Is unspun’s regenerative model the future of fashion?
Welcome to the future of apparel. That’s the bold statement of unspun. It’s not without its merits though.
The company is shaking up the denim, and wider fashion, industry with an on-demand model that creates custom jeans for every customer. It uses a mix of personal human interactions and advanced body scanning tech to do this.
What’s really cool though is the regenerative production hardware it has in the works, which could change the way we make clothes entirely.
Edy Guy, creative editor, tells us all about the unspun mission, the challenges it’s faced so far and why it’s working to bring a regenerative model to fashion at large.
Edy Guy, Creative Editor, Unspun
Can you describe unspun in a nutshell?
unspun spans a lot of different sectors such as fashion, sustainability and technology. We have developed software that tweaks and fine-tunes custom jeans through body scanning technology.
When a customer comes into the store, they’ll have a quick body scan and then go through a design process with a retail specialist to create their jeans. It’s twofold – they customise through our software and technology to find that perfect fit, but they also get to personalise their jeans with thread colour, hem height, leg length and fabric.
We’re really focused on developing hardware that will ultimately lead to a completely regenerative model for production. Our technology can be implemented by other companies to really scale this model so that the fashion industry at large is responsible and much more planet friendly than it is now.
Do you use third party software for the body scanning?
We do. The scanning technology is taken care of because companies have already figured that part out. Even Samsung is coming out with a scanner on your phone. It’s not at the calibre we need it to be yet, but it’s great to know expansion is happening. We want to make scanning available to everyone all over the world.
The scanner we use in our brick and mortar store is pretty official. To make sure we’re getting the most accurate depiction of someone’s body, they wear compression shorts or their skimpies – whatever they feel comfortable in.
They step up onto the scanning plate and lift the handlebars so that their arms are completely extended. The machine then rotates them one and a half turns and the technology very accurately and precisely scans them. It’s very quick – we just need those metrics to make the perfect fit.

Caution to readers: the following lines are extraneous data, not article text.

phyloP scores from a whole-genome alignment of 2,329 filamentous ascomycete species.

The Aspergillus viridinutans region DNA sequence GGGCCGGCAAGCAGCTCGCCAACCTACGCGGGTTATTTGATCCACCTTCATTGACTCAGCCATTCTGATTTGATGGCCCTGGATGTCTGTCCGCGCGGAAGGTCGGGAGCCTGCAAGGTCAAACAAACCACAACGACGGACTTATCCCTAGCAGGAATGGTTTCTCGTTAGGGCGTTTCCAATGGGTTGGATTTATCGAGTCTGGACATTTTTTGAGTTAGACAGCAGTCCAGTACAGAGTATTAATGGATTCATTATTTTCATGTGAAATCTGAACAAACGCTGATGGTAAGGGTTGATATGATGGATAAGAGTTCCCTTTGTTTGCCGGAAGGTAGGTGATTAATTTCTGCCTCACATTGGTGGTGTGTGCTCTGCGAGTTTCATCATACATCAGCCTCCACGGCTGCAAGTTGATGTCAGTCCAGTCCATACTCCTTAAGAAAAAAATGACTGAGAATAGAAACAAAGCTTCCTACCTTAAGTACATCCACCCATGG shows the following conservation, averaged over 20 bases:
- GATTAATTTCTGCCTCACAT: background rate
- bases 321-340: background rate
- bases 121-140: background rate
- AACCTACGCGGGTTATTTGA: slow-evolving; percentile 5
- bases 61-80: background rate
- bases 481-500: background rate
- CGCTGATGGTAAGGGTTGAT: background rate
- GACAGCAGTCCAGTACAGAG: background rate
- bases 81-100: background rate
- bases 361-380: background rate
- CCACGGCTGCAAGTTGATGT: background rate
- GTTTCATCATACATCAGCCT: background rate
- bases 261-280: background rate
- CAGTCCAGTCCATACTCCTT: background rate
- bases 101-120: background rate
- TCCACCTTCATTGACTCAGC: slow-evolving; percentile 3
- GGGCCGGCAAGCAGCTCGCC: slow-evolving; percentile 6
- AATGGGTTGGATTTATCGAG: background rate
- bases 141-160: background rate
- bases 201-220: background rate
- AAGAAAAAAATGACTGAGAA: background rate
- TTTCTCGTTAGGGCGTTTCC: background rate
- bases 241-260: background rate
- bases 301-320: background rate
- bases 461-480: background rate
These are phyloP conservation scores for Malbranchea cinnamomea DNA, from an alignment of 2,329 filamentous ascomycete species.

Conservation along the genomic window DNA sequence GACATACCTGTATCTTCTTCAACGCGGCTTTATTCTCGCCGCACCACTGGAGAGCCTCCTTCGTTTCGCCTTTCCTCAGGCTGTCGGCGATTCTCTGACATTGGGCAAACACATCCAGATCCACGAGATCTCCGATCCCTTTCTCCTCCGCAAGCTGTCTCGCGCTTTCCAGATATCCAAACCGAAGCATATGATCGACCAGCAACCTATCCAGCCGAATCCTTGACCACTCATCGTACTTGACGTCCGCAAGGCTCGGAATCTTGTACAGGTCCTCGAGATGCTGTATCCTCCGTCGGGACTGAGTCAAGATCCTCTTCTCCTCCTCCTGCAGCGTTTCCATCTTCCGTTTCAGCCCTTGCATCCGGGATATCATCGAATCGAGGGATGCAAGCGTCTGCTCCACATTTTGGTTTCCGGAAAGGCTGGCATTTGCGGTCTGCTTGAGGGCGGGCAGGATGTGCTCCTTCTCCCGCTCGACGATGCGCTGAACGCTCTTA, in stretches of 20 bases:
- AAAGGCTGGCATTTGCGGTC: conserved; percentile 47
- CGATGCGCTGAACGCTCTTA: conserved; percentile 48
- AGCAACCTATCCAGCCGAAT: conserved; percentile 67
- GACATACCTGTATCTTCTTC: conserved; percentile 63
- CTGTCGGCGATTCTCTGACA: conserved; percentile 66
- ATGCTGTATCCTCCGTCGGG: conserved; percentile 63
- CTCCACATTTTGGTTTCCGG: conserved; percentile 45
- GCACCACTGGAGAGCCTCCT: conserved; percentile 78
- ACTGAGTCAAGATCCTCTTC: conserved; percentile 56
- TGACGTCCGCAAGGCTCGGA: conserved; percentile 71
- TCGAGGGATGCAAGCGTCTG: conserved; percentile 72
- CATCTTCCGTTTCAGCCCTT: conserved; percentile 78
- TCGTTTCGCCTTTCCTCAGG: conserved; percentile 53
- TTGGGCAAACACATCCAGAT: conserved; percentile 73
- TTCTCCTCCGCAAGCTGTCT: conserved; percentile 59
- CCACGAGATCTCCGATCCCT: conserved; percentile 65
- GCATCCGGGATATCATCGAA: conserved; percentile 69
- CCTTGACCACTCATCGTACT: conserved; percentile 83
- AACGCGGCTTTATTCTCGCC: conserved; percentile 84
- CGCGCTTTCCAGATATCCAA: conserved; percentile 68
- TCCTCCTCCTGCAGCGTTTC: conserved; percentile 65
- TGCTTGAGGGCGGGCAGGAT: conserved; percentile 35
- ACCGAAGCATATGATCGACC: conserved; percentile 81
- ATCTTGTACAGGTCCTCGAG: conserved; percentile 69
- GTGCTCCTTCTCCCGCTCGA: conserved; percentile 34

Can you tell us more about the new hardware development?
The hardware that we’re developing would be to physically produce the jeans in-house. Right now, they’re made in a local factory so there is still a bit of a separation between design and production, despite it being hyper local.
We don’t hold any inventory – it’s on-demand production. But the difference is that if someone were to return or exchange their jeans the hardware would be able to reuse that fabric. Your jeans would be turned into scrap material and then reused to make a new pair.
For example, if someone lost a significant amount of weight and their jeans no longer fit them, it’d be easy for us to create something that’s newly custom fit to them. Or if a customer wanted to return their jeans for some reason, we could take those jeans back and turn them into scrap material to use on another pair of jeans for anyone.
We hope to have the machine ready in one to two years – sooner if possible. Once that machine is done, we hope to have a bigger factory setting where everything is happening in-house.
Having our factory right around the corner is pretty good. But another aspect to consider is you can’t quality control as much. Because we’re constantly tweaking our designs to make them perfect for the individual and no two bodies are the same it’s very intensive.
Can you tell us more about the design process?
At unspun we think style autonomy is important because we want the customer to come first. We don’t want to produce anything that isn’t desired or necessary in the world and we want the garment to be especially to this person’s liking. With that means there’s no sizes and no inventory.